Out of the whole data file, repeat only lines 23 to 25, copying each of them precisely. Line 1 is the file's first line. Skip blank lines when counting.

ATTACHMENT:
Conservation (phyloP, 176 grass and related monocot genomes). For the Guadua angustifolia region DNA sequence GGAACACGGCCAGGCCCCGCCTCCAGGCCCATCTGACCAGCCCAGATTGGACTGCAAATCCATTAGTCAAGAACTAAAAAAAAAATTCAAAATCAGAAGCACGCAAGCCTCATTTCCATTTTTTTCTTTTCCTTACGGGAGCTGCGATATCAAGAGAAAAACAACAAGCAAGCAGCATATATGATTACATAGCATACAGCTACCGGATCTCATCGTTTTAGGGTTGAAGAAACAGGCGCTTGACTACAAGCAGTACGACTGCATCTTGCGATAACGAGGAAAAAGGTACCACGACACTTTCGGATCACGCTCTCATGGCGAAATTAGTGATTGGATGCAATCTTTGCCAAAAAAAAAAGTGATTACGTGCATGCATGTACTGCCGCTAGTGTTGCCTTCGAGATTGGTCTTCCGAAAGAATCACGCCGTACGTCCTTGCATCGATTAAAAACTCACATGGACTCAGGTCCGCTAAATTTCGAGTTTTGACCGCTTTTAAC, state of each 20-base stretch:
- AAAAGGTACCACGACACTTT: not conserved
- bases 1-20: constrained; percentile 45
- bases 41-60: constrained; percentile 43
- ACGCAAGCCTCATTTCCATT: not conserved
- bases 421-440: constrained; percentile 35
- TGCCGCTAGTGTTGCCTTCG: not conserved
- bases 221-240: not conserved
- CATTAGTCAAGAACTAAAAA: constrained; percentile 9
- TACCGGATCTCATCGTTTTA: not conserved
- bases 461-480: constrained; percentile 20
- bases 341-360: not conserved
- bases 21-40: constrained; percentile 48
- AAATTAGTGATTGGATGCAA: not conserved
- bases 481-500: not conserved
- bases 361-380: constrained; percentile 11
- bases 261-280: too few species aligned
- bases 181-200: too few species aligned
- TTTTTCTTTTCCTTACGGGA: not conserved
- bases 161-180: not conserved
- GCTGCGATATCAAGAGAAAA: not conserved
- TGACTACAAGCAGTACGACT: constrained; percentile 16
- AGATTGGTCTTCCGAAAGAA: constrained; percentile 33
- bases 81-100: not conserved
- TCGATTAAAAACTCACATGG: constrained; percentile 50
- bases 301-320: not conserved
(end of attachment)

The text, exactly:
- AGATTGGTCTTCCGAAAGAA: constrained; percentile 33
- bases 81-100: not conserved
- TCGATTAAAAACTCACATGG: constrained; percentile 50